The continuing delays of the return to service of the Boeing 737 Max has forced Ryanair to again revise its planning, and Europe’s largest low-cost carrier (LCC) now expects to take delivery of its first Max 200 in March or April next year “at the earliest,” subject to European Union Aviation Safety Agency (EASA) approval. The Dublin-based group—consisting of Ryanair DAC in Ireland, Buzz in Poland, Lauda in Austria, and Malta Air—has 135 Max 200s on firm order, with 75 options. Its Max 200s, designed to hold 189 seats, require additional EASA certification.
“The risk of further delay is rising, which means we are getting very tight for the summer 2020 [schedule],” said Ryanair group CEO Michael O’ Leary. The LCC further reduced its expectation of 30 Max deliveries in advance of peak summer 2020 to 20 aircraft, and O’Leary warned of “a real risk of none.” Ryanair, Europe’s largest operator of Boeing airplanes, had initially planned to deploy 58 Max jets next summer. Capacity growth next summer could prove far more modest “if not zero,” he noted, adding that such an eventuality would likely lead to better yield performance.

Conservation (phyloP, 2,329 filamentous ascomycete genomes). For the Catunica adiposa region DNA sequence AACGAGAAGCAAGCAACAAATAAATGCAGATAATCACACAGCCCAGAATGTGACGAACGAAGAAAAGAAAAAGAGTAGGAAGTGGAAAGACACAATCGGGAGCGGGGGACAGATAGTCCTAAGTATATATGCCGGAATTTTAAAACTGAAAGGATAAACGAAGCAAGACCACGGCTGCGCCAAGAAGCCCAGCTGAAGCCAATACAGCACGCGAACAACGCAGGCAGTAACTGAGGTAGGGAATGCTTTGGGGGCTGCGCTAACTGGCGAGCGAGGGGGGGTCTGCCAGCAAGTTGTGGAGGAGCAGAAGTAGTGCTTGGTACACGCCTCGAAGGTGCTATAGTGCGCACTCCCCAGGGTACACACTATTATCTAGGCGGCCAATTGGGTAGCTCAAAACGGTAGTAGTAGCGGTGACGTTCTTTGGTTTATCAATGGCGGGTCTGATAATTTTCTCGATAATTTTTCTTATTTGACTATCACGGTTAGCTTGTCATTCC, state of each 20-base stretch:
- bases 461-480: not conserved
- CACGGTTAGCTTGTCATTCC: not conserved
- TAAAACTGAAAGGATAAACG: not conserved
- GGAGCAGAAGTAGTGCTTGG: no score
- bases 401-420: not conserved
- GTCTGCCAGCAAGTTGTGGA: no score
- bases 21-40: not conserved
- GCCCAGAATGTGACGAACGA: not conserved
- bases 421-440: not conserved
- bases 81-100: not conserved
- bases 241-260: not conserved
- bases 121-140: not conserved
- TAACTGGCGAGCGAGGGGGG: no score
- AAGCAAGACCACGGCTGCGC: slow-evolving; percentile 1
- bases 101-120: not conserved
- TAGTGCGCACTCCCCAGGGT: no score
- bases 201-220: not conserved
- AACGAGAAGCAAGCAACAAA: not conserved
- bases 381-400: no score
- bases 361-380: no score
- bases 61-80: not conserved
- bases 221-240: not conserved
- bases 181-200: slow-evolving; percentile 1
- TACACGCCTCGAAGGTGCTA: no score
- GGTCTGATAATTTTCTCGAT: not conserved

Despite the lingering uncertainty of when the Max will fly again, O’ Leary remained overtly committed to the model, which Boeing promises will burn 16 percent less fuel than the airline’s current 737-800s while carrying 4 percent more seats. “[This] will transform our cost base and our business for the next decade,” he said, though he admitted that due to the delivery delays, the company will not see any of the anticipated cost savings until its next financial year, starting April 2021.
Earlier this year, Ryanair said the Max delivery delays forced it to cut or close a number of bases and trim passenger growth for financial year 2021 to 157 million, down from a previous outlook of 162 million passengers.